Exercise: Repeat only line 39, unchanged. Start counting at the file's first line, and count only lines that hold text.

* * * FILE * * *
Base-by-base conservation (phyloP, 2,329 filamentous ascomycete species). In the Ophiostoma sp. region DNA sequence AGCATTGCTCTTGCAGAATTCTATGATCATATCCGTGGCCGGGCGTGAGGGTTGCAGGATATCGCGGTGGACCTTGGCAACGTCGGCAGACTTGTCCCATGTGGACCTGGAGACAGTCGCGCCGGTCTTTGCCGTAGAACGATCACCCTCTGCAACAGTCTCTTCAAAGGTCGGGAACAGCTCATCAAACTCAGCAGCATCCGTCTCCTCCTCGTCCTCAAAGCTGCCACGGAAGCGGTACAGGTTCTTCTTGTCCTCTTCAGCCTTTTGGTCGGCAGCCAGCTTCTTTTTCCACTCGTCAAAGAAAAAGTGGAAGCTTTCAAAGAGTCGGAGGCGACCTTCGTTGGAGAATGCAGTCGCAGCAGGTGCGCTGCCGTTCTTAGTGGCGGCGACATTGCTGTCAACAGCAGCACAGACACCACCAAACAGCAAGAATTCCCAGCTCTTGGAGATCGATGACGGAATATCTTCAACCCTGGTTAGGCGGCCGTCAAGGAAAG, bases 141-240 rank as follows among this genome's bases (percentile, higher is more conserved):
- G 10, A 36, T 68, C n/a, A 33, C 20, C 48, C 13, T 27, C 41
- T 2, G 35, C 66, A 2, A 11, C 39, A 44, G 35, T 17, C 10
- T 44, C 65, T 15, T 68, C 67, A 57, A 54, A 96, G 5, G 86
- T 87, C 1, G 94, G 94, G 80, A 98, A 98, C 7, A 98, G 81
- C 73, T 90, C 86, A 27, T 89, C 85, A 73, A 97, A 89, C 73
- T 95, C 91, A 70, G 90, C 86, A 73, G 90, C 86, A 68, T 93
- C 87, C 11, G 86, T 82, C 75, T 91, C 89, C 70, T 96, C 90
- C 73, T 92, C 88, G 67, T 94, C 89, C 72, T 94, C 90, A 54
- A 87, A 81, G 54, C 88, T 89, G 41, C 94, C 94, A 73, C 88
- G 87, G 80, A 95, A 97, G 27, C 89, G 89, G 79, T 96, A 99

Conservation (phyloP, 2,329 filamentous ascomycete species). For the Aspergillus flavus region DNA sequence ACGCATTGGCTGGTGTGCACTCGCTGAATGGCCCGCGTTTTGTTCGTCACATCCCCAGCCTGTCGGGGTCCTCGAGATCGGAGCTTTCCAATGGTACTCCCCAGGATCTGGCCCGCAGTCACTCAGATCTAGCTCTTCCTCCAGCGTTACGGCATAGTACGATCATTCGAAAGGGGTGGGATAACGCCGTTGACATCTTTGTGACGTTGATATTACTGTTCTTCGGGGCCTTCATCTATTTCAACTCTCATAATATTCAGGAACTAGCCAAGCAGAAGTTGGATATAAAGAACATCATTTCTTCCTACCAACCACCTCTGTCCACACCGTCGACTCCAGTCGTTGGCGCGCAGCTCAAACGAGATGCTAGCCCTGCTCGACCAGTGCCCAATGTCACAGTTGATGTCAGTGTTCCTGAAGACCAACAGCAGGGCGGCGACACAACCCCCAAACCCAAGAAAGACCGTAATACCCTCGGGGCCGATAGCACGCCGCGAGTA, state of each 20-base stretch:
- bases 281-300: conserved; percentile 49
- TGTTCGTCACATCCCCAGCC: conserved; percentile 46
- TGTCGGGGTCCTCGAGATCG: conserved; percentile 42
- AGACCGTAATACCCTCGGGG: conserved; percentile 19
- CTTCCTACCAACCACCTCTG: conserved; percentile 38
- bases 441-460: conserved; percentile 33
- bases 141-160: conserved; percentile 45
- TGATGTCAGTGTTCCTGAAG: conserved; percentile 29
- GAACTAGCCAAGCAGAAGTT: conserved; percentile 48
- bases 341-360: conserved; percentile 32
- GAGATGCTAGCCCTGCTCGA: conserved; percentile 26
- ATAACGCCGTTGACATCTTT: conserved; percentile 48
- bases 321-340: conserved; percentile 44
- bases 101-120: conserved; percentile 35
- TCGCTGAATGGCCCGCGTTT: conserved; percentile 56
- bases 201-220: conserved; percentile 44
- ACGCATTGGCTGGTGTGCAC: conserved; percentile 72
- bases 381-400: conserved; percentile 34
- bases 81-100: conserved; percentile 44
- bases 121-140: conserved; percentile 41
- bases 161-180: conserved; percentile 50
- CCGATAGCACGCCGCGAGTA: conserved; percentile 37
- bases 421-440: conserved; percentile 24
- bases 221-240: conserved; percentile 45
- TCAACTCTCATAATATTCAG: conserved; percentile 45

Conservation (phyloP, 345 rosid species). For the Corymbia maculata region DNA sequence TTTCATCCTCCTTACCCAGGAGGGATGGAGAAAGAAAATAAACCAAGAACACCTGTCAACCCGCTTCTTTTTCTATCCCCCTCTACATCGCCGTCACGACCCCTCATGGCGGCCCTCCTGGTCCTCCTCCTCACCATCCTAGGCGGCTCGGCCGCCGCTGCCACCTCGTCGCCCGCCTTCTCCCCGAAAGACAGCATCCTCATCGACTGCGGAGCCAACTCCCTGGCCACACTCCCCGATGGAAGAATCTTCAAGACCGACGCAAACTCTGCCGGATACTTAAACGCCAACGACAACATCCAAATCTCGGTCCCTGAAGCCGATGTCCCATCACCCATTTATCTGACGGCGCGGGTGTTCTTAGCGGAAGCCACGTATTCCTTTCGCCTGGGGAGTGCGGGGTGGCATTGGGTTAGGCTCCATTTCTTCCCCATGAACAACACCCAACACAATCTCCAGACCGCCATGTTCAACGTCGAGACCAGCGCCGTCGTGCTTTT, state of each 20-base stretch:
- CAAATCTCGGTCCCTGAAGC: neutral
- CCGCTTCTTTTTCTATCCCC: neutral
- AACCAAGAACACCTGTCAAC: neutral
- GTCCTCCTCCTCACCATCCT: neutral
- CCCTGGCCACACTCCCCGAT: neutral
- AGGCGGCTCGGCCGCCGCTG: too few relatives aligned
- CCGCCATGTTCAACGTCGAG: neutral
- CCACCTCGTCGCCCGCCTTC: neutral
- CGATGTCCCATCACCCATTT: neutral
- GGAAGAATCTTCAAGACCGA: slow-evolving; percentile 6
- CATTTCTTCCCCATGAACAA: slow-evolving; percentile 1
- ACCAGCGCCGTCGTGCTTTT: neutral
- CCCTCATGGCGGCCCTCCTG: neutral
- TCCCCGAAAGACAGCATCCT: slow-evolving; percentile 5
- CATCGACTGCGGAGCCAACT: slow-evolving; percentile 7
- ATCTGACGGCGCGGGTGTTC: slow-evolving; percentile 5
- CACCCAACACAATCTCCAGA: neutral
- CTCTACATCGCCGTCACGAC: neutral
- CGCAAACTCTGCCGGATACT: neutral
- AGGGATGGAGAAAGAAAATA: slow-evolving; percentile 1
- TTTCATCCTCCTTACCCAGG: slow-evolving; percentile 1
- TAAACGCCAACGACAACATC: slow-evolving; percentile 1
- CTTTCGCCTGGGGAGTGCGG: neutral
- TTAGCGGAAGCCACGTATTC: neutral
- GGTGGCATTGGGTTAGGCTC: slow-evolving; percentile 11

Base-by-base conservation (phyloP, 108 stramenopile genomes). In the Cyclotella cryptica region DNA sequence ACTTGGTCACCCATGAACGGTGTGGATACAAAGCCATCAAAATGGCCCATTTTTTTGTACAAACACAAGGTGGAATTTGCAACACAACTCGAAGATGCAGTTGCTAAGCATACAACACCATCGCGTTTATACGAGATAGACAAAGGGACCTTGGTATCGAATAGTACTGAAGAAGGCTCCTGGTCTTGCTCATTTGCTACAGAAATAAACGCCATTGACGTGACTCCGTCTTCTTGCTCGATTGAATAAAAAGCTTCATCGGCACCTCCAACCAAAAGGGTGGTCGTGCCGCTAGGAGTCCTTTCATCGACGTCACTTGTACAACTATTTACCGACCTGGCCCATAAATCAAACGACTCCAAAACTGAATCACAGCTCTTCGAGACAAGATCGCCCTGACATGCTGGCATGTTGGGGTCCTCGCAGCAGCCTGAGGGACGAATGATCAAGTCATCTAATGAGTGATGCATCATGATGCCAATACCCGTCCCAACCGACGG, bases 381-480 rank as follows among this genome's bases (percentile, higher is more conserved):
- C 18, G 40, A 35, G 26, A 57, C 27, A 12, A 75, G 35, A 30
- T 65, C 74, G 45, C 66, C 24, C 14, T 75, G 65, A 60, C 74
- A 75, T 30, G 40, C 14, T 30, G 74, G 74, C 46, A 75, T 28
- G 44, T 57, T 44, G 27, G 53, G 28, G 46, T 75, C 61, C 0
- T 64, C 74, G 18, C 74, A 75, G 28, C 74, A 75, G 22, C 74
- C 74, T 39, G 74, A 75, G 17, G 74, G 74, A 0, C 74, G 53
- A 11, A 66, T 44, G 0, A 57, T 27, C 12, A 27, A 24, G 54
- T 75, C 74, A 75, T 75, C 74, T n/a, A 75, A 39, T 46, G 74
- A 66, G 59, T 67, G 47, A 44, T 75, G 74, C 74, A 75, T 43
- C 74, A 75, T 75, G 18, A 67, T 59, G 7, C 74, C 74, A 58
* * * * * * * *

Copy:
- CAAATCTCGGTCCCTGAAGC: neutral